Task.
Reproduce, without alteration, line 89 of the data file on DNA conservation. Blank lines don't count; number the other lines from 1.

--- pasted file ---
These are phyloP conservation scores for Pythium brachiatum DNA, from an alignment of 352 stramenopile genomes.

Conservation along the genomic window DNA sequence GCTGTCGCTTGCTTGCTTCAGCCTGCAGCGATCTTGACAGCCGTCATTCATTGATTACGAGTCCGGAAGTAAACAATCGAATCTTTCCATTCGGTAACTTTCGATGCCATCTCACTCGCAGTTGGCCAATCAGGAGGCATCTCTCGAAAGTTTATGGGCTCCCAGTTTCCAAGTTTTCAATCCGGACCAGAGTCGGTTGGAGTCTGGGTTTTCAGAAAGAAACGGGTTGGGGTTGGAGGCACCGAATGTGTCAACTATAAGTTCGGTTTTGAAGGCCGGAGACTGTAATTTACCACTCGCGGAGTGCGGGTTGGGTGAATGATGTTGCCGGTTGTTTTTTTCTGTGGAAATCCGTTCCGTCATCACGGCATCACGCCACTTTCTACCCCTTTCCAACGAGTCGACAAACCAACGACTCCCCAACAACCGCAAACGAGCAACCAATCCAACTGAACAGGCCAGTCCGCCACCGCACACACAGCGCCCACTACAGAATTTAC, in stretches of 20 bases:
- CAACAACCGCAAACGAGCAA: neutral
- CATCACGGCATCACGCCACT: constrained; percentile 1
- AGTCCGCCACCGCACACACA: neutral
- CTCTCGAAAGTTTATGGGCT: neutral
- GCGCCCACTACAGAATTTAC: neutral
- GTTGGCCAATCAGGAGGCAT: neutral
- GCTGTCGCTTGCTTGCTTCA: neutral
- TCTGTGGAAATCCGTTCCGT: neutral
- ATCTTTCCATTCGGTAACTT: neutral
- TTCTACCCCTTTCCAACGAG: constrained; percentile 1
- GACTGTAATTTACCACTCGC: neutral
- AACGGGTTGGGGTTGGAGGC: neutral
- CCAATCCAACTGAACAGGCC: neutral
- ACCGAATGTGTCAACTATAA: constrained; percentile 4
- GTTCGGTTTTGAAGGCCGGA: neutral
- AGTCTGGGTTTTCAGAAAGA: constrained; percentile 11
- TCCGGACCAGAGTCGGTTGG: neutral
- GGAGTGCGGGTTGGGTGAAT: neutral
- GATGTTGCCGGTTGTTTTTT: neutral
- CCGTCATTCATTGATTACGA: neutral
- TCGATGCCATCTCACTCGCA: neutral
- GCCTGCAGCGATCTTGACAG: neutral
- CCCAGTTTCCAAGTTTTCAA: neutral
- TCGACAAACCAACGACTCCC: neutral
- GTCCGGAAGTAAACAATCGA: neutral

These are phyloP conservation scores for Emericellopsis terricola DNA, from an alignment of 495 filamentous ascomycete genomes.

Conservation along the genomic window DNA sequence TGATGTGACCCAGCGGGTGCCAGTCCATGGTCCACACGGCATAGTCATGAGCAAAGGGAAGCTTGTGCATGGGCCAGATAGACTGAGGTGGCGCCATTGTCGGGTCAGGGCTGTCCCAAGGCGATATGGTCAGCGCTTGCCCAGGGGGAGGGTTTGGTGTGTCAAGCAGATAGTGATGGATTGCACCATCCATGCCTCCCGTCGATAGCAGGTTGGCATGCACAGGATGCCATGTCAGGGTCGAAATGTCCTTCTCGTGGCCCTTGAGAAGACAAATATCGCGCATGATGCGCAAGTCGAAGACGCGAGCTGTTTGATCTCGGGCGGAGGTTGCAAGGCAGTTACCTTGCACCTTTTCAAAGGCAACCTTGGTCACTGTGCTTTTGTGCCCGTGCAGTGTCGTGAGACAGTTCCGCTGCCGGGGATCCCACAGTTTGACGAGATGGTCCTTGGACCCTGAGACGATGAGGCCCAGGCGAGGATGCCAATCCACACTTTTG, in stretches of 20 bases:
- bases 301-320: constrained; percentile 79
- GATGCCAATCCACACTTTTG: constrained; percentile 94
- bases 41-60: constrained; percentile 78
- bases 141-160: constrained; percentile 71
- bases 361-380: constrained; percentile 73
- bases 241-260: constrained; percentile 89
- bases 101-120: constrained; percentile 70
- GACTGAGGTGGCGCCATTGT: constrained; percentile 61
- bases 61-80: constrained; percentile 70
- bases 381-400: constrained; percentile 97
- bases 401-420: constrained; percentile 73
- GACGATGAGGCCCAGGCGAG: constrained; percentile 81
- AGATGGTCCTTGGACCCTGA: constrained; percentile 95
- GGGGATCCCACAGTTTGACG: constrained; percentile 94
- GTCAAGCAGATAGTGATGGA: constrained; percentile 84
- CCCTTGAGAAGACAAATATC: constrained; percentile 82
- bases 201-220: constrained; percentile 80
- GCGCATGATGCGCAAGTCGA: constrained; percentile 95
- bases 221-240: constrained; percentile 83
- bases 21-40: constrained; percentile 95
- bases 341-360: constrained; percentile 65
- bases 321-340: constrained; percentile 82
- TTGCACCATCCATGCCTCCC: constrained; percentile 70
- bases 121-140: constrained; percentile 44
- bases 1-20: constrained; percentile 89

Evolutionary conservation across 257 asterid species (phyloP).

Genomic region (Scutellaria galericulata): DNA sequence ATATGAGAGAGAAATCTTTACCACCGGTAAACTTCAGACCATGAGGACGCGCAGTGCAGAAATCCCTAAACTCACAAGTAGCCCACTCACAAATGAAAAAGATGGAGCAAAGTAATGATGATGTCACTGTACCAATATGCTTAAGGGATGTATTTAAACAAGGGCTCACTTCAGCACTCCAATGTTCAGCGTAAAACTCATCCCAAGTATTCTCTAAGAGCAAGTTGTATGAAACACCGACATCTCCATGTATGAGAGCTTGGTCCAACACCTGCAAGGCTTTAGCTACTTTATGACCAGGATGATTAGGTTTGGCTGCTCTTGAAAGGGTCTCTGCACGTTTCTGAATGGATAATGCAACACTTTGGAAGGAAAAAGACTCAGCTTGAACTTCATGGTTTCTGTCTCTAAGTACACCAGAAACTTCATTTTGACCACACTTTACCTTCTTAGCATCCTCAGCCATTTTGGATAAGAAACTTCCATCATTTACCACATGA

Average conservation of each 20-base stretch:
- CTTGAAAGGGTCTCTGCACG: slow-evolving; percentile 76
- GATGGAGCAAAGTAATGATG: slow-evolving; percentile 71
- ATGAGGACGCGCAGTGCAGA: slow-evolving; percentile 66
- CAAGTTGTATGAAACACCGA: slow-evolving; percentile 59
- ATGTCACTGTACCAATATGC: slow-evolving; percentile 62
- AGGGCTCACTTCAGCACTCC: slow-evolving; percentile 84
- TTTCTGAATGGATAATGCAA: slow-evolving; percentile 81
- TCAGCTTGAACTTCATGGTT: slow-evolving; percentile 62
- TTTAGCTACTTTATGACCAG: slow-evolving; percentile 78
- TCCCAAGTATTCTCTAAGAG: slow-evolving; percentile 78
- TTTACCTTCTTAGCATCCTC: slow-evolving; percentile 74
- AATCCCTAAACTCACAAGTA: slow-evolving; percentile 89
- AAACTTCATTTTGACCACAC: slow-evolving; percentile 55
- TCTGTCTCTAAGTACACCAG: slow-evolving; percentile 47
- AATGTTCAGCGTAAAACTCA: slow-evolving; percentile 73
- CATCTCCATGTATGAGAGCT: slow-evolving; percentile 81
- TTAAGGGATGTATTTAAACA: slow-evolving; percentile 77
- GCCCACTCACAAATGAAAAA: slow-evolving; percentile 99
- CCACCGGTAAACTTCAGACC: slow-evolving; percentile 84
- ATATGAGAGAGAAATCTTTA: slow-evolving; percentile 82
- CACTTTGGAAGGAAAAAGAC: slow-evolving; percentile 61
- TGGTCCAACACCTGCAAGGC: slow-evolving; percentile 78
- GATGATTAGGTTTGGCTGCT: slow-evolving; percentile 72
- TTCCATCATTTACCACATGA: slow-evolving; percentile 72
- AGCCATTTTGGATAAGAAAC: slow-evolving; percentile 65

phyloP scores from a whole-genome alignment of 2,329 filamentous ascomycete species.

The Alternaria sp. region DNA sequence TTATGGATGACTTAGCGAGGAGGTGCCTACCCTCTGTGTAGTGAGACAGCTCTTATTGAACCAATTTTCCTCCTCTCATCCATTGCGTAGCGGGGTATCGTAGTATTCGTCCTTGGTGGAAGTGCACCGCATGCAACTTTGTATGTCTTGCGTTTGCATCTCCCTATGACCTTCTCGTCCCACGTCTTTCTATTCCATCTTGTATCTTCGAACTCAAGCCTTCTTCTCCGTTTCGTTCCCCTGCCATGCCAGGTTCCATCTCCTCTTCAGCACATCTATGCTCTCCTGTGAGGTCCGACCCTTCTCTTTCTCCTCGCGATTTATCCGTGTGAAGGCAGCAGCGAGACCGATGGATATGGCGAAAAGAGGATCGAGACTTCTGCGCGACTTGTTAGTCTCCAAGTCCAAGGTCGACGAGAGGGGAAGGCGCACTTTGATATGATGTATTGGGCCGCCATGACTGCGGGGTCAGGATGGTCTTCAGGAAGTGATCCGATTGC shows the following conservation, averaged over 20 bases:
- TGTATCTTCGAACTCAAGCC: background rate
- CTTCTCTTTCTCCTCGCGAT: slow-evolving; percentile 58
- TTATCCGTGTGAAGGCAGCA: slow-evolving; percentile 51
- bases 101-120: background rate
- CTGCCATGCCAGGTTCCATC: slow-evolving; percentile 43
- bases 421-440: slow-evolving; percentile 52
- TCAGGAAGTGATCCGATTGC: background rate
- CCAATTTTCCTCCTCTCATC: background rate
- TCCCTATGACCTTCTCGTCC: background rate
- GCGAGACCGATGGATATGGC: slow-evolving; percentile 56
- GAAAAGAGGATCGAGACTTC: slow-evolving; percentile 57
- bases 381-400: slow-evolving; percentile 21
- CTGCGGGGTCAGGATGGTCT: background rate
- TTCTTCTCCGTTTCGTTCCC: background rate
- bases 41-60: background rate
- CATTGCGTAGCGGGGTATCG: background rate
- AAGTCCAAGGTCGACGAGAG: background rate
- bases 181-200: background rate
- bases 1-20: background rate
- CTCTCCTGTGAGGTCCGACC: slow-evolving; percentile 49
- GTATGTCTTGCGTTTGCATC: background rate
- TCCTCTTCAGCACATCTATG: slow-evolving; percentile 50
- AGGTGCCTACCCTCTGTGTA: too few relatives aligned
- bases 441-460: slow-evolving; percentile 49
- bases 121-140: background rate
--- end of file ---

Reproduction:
- CTGCCATGCCAGGTTCCATC: slow-evolving; percentile 43